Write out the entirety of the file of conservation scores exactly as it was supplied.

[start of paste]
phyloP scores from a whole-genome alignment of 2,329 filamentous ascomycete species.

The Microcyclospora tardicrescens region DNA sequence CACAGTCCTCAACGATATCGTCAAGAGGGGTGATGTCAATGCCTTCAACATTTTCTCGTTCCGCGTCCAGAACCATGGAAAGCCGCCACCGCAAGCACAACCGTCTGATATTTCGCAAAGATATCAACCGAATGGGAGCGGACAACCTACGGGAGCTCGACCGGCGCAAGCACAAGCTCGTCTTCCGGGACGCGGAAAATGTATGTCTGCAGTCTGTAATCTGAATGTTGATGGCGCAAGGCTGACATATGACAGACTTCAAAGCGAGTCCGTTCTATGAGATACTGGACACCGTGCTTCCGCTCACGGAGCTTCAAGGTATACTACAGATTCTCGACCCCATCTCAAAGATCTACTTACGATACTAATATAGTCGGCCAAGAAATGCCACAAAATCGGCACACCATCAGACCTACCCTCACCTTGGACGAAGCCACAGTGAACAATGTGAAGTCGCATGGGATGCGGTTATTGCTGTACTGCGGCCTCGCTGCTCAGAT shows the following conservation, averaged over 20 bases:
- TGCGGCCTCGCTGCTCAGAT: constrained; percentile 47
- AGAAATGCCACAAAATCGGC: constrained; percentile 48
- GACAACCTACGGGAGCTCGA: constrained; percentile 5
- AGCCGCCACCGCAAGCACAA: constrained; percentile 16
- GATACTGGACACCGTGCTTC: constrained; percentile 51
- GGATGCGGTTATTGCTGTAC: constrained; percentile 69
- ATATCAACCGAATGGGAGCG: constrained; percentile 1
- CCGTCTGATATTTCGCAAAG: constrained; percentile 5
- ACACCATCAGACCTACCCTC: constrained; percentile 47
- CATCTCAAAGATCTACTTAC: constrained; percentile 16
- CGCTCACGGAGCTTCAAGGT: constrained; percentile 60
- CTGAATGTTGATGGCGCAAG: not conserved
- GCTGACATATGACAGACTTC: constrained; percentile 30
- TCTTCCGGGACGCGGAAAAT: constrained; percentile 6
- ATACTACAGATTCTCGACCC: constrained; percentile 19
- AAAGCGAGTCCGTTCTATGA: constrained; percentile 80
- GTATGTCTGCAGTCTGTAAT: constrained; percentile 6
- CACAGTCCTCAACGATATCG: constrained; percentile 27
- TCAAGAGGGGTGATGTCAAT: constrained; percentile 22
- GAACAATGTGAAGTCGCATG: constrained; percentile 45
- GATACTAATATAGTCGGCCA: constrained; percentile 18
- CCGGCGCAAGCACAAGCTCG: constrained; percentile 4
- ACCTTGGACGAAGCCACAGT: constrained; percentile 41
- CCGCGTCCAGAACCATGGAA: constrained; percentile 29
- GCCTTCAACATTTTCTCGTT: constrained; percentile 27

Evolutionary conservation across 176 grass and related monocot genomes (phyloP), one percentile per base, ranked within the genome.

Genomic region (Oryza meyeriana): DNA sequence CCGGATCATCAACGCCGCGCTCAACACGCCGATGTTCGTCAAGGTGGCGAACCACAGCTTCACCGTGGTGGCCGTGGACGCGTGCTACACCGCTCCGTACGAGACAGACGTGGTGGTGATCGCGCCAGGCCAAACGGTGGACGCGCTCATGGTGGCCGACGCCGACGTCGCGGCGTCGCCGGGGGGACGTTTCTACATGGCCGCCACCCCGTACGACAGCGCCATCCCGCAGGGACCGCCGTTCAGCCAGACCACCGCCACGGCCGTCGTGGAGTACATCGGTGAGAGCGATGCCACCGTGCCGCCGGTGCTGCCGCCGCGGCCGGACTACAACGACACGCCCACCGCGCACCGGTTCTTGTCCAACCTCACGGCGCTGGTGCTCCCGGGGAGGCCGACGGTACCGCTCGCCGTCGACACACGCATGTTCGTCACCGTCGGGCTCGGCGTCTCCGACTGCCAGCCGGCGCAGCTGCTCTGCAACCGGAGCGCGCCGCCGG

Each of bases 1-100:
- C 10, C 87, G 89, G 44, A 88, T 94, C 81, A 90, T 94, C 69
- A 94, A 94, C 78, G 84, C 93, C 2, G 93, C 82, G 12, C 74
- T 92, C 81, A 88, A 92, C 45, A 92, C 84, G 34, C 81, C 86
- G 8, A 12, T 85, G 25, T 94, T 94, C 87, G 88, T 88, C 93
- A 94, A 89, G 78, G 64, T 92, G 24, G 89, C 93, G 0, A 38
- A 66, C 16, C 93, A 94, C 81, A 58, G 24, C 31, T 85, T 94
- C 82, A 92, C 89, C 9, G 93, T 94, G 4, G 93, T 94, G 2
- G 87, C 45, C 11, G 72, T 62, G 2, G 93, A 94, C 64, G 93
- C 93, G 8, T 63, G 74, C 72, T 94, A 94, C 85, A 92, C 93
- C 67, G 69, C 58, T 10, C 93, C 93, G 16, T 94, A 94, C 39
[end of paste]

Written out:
phyloP scores from a whole-genome alignment of 2,329 filamentous ascomycete species.

The Microcyclospora tardicrescens region DNA sequence CACAGTCCTCAACGATATCGTCAAGAGGGGTGATGTCAATGCCTTCAACATTTTCTCGTTCCGCGTCCAGAACCATGGAAAGCCGCCACCGCAAGCACAACCGTCTGATATTTCGCAAAGATATCAACCGAATGGGAGCGGACAACCTACGGGAGCTCGACCGGCGCAAGCACAAGCTCGTCTTCCGGGACGCGGAAAATGTATGTCTGCAGTCTGTAATCTGAATGTTGATGGCGCAAGGCTGACATATGACAGACTTCAAAGCGAGTCCGTTCTATGAGATACTGGACACCGTGCTTCCGCTCACGGAGCTTCAAGGTATACTACAGATTCTCGACCCCATCTCAAAGATCTACTTACGATACTAATATAGTCGGCCAAGAAATGCCACAAAATCGGCACACCATCAGACCTACCCTCACCTTGGACGAAGCCACAGTGAACAATGTGAAGTCGCATGGGATGCGGTTATTGCTGTACTGCGGCCTCGCTGCTCAGAT shows the following conservation, averaged over 20 bases:
- TGCGGCCTCGCTGCTCAGAT: constrained; percentile 47
- AGAAATGCCACAAAATCGGC: constrained; percentile 48
- GACAACCTACGGGAGCTCGA: constrained; percentile 5
- AGCCGCCACCGCAAGCACAA: constrained; percentile 16
- GATACTGGACACCGTGCTTC: constrained; percentile 51
- GGATGCGGTTATTGCTGTAC: constrained; percentile 69
- ATATCAACCGAATGGGAGCG: constrained; percentile 1
- CCGTCTGATATTTCGCAAAG: constrained; percentile 5
- ACACCATCAGACCTACCCTC: constrained; percentile 47
- CATCTCAAAGATCTACTTAC: constrained; percentile 16
- CGCTCACGGAGCTTCAAGGT: constrained; percentile 60
- CTGAATGTTGATGGCGCAAG: not conserved
- GCTGACATATGACAGACTTC: constrained; percentile 30
- TCTTCCGGGACGCGGAAAAT: constrained; percentile 6
- ATACTACAGATTCTCGACCC: constrained; percentile 19
- AAAGCGAGTCCGTTCTATGA: constrained; percentile 80
- GTATGTCTGCAGTCTGTAAT: constrained; percentile 6
- CACAGTCCTCAACGATATCG: constrained; percentile 27
- TCAAGAGGGGTGATGTCAAT: constrained; percentile 22
- GAACAATGTGAAGTCGCATG: constrained; percentile 45
- GATACTAATATAGTCGGCCA: constrained; percentile 18
- CCGGCGCAAGCACAAGCTCG: constrained; percentile 4
- ACCTTGGACGAAGCCACAGT: constrained; percentile 41
- CCGCGTCCAGAACCATGGAA: constrained; percentile 29
- GCCTTCAACATTTTCTCGTT: constrained; percentile 27

Evolutionary conservation across 176 grass and related monocot genomes (phyloP), one percentile per base, ranked within the genome.

Genomic region (Oryza meyeriana): DNA sequence CCGGATCATCAACGCCGCGCTCAACACGCCGATGTTCGTCAAGGTGGCGAACCACAGCTTCACCGTGGTGGCCGTGGACGCGTGCTACACCGCTCCGTACGAGACAGACGTGGTGGTGATCGCGCCAGGCCAAACGGTGGACGCGCTCATGGTGGCCGACGCCGACGTCGCGGCGTCGCCGGGGGGACGTTTCTACATGGCCGCCACCCCGTACGACAGCGCCATCCCGCAGGGACCGCCGTTCAGCCAGACCACCGCCACGGCCGTCGTGGAGTACATCGGTGAGAGCGATGCCACCGTGCCGCCGGTGCTGCCGCCGCGGCCGGACTACAACGACACGCCCACCGCGCACCGGTTCTTGTCCAACCTCACGGCGCTGGTGCTCCCGGGGAGGCCGACGGTACCGCTCGCCGTCGACACACGCATGTTCGTCACCGTCGGGCTCGGCGTCTCCGACTGCCAGCCGGCGCAGCTGCTCTGCAACCGGAGCGCGCCGCCGG

Each of bases 1-100:
- C 10, C 87, G 89, G 44, A 88, T 94, C 81, A 90, T 94, C 69
- A 94, A 94, C 78, G 84, C 93, C 2, G 93, C 82, G 12, C 74
- T 92, C 81, A 88, A 92, C 45, A 92, C 84, G 34, C 81, C 86
- G 8, A 12, T 85, G 25, T 94, T 94, C 87, G 88, T 88, C 93
- A 94, A 89, G 78, G 64, T 92, G 24, G 89, C 93, G 0, A 38
- A 66, C 16, C 93, A 94, C 81, A 58, G 24, C 31, T 85, T 94
- C 82, A 92, C 89, C 9, G 93, T 94, G 4, G 93, T 94, G 2
- G 87, C 45, C 11, G 72, T 62, G 2, G 93, A 94, C 64, G 93
- C 93, G 8, T 63, G 74, C 72, T 94, A 94, C 85, A 92, C 93
- C 67, G 69, C 58, T 10, C 93, C 93, G 16, T 94, A 94, C 39